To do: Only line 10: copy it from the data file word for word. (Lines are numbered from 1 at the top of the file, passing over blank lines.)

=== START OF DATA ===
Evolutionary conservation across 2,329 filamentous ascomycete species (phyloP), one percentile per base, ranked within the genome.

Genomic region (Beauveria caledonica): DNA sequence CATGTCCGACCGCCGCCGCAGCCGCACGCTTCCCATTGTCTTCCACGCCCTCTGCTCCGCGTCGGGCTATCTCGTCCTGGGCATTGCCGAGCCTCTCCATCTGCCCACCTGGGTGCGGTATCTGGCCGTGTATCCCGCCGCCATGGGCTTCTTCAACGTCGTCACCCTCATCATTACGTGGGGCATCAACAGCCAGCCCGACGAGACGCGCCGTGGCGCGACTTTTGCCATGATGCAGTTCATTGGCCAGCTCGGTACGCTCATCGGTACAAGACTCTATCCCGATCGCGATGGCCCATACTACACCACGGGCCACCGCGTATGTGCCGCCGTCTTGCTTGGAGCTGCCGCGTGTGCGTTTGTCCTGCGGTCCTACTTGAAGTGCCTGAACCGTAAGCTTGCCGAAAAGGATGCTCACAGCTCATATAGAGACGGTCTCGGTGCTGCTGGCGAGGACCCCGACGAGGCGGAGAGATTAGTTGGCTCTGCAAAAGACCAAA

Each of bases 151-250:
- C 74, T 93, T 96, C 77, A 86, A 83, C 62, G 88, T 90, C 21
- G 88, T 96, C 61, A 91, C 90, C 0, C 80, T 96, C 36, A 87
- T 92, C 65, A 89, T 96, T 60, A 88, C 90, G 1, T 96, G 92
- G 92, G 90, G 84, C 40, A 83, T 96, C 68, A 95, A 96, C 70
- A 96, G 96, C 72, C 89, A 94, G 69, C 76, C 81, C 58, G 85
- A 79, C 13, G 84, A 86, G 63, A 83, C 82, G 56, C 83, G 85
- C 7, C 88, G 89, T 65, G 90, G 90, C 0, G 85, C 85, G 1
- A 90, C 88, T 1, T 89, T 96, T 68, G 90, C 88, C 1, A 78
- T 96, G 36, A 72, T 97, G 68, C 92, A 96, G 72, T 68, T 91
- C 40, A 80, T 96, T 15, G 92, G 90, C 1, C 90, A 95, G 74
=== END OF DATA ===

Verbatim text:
- C 7, C 88, G 89, T 65, G 90, G 90, C 0, G 85, C 85, G 1